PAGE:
Tag Archives: cancer treatment

Are You a Dog Lover, or a Dog Guardian?

From the Dog Cancer Blog: Are You a Dog Lover, or a Dog Guardian?

dog-cancer-guardianYour role as a Guardian is the first thing Dr. Demian Dressler, author of The Dog Cancer Survival Guide, talks about in his book, and for good reason.

When we’re facing cancer, we need to be fierce warriors and protectors. This is sometimes a stretch for those of us new to the diagnosis. As Dr. D says:

“Disbelief is a normal reaction; as a fellow dog lover, I truly sympathize. But disbelief doesn’t help your dog. Changing your thoughts from ‘I can’t believe this’ into ‘I can deal with this’ is your first priority.”

Your first step takes you from being a Dog Lover to becoming a Dog Guardian.

We’re all dog lovers, of course. We adore our dogs – and many of us think of them as our family members. But we must, when it comes to cancer, become Guardians first and foremost.

What’s a Guardian?

A Guardian protects. A Guardian stays calm in a crisis and makes choices based on logic and reality, not wishful thinking.

And a Guardian is in charge. You know your dog better than any veterinarian, oncologist, healer, friend, or your dog itself. And so you must take the leadership role in your dog’s care.

Think of it this way: whoever gets paid to take care of your dog is your employee.

You can look at their opinions and expert advice as just that: expert advice.

But ultimately, you are the expert on your own dog, on your relationship to your dog, and on your life.

So: You’re in charge.

You’re the Guardian.

The role of Veterinarians and Oncologists

Your veterinarian employees – or team members, if you prefer — have great expertise that you probably don’t have.

For some guardians, that means those experts make the decisions about cancer treatments. And if that’s what you want to do, that’s fine – as long as you, the Guardian, have decided it is what is right for you.

If it’s not, however, you get to call the shots. Dr. Susan Ettinger, coauthor of The Dog Cancer Survival Guide, is a veterinary oncologist, and she assures us that she does not think of herself as “in charge” of any of her clients.

“The owner is in charge, and I help them with my expertise. My responsibility is to use everything I know and everything I’ve experienced to bring clear, calm, reasoned protocols to the table. I have to take everything into consideration, including budget, preference, tolerance to the therapy, and of course, any other health issues the dog may have. I have to work closely with the primary care vet. I have to explain my thinking and recommendations in detail, and be honest about what I think my suggestions will offer to clients. But ultimately, all decisions are made by the owners.”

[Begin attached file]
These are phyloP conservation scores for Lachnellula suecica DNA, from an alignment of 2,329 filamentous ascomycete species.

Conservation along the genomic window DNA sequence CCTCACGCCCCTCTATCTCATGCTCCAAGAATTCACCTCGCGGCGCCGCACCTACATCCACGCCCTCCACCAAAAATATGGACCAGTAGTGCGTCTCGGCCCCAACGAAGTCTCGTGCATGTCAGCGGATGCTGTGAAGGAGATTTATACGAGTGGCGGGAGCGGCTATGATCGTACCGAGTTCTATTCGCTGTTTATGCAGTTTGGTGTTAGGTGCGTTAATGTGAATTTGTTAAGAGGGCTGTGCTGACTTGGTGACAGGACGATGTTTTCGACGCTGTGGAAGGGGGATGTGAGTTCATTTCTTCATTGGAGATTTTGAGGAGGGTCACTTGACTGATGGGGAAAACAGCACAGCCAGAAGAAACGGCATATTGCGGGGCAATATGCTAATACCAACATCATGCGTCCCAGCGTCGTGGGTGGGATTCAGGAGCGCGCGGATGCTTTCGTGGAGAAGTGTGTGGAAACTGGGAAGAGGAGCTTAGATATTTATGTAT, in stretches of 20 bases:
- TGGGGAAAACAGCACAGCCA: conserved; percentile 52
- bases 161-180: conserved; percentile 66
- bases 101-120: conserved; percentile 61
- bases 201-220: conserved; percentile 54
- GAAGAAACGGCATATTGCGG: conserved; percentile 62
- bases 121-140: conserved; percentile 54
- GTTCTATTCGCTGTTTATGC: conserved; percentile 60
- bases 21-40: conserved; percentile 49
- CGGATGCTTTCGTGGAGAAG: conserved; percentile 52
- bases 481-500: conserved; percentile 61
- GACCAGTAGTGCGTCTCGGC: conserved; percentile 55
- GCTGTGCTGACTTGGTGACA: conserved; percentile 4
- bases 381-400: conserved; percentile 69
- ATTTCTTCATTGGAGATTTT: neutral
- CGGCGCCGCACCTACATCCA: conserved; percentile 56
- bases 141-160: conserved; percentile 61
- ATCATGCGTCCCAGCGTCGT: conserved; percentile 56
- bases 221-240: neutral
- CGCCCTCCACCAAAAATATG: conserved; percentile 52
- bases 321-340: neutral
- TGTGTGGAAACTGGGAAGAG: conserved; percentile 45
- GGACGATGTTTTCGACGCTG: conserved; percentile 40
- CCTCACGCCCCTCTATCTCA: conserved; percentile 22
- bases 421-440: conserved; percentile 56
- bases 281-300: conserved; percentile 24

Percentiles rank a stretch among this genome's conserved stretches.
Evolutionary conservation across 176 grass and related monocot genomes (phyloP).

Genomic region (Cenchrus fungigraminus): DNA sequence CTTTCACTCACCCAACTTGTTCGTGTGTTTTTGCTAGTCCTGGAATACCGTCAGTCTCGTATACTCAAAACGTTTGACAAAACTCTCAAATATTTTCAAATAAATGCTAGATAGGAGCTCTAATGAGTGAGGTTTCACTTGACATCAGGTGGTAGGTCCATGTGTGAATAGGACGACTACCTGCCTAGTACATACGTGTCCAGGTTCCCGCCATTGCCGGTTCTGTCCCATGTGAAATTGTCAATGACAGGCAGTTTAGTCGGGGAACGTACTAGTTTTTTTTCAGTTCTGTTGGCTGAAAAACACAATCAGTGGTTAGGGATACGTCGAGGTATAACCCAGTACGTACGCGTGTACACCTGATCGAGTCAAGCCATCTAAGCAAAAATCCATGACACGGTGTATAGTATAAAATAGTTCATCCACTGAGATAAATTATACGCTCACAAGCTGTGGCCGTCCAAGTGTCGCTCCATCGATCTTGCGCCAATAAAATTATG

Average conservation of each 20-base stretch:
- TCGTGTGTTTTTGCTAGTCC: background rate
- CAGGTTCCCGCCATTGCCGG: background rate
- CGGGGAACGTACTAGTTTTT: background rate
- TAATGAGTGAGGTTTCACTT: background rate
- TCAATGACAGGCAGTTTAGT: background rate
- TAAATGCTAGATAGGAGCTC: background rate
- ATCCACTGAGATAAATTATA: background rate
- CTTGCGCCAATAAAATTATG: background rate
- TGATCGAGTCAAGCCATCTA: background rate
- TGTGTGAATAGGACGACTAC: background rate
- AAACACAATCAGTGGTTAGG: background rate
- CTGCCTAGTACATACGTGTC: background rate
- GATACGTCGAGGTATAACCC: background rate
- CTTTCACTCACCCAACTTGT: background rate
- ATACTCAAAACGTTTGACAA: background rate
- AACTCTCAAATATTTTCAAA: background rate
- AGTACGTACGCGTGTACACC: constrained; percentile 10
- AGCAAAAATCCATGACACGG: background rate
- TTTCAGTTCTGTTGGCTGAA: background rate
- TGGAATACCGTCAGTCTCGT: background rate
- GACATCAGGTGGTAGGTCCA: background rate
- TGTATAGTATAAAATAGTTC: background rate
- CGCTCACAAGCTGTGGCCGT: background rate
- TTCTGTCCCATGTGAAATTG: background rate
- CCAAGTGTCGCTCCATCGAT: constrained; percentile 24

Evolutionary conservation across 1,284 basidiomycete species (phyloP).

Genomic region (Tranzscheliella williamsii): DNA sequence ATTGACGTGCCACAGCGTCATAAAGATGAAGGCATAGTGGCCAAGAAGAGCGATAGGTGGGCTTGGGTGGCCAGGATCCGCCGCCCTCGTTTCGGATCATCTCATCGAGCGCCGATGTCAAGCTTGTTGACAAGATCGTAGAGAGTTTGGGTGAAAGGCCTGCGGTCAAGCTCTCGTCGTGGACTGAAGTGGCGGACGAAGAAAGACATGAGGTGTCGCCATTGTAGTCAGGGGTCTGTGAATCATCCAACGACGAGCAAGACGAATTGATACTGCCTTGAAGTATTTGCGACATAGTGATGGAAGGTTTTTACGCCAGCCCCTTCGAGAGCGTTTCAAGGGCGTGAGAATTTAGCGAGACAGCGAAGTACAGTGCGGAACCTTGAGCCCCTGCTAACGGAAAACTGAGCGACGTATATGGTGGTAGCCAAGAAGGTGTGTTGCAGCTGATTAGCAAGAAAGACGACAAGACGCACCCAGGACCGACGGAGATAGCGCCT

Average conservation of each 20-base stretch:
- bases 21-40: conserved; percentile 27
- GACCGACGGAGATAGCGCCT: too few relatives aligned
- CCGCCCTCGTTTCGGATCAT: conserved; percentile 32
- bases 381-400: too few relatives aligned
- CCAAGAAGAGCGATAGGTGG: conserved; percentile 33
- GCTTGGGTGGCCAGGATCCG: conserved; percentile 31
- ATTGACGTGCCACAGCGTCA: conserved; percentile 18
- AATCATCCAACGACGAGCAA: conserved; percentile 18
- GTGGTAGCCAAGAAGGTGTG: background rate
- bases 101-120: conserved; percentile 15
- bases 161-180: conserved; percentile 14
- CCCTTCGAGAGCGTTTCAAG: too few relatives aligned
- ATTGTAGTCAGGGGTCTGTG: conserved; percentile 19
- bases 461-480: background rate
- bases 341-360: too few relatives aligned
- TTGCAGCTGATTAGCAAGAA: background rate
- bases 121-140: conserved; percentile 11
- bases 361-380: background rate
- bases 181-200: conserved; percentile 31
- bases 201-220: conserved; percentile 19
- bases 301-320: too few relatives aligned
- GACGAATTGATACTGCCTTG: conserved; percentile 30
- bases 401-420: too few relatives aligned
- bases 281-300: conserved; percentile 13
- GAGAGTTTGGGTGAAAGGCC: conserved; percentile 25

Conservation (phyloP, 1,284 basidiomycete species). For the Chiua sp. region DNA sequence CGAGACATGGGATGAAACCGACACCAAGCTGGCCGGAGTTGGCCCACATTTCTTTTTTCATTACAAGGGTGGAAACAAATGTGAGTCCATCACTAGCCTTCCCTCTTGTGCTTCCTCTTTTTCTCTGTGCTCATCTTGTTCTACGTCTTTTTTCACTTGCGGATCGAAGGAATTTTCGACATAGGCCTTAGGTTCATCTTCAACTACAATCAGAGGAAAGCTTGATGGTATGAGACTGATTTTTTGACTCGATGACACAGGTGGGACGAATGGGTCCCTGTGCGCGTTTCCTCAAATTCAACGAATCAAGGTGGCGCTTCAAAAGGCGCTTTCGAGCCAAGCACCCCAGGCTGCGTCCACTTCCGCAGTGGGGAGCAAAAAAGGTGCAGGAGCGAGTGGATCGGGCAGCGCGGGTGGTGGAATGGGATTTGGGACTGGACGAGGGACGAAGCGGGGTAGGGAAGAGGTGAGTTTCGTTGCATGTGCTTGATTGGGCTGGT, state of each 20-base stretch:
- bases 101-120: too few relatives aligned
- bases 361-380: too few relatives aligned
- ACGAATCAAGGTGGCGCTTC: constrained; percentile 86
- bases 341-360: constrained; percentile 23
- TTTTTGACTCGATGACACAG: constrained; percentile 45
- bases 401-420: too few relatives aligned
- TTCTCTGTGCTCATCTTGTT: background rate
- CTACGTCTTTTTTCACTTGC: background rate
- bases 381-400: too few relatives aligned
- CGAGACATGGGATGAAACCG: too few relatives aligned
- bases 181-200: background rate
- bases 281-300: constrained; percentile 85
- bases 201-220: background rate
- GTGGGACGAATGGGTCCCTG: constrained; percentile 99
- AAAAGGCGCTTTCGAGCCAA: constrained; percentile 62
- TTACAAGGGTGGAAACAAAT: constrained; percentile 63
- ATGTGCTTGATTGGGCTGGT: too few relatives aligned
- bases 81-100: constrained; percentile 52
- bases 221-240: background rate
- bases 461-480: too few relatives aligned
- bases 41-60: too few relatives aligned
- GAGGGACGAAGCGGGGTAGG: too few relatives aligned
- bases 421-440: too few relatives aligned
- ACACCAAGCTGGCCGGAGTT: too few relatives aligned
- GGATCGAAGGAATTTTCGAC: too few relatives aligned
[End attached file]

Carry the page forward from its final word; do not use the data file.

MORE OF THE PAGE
Emotional Management

Whether we like it or not (and many of us here at Dog Cancer Vet have not liked making the transition from dog lover to dog guardian) we Guardians are in charge.

And so we have to deal with our emotions, so we can think clearly and make good choices on behalf of our dogs.

When you get your copy of The Dog Cancer Survival Guide, you might be surprised to see how many pages are dedicated right up front to managing emotions. But Dr. Dressler included the exercises and explanations for a good reason: we humans get dumb when we’re emotional.

Make sure you don’t skip over chapters 1, 2, and 3. And definitely read chapter 4, which reminds us of the dog’s super abilities.

Once your emotions are managed, you’ll be able to tackle the details in the rest of the book.

Because it has soooo many resources, we highly recommend The Dog Cancer Survival Guide for anyone dealing with dog cancer. It’s available everywhere books are sold, including Amazon.com, and also, of course, on our store.

Best Wishes & Doggy Kisses from Our Homes to Yours,

Dog Cancer Vet Team

(The Team of Dog Lovers Who Understand What It Means to Have a Dog with Cancer)

About the Author: Dog Cancer Vet Team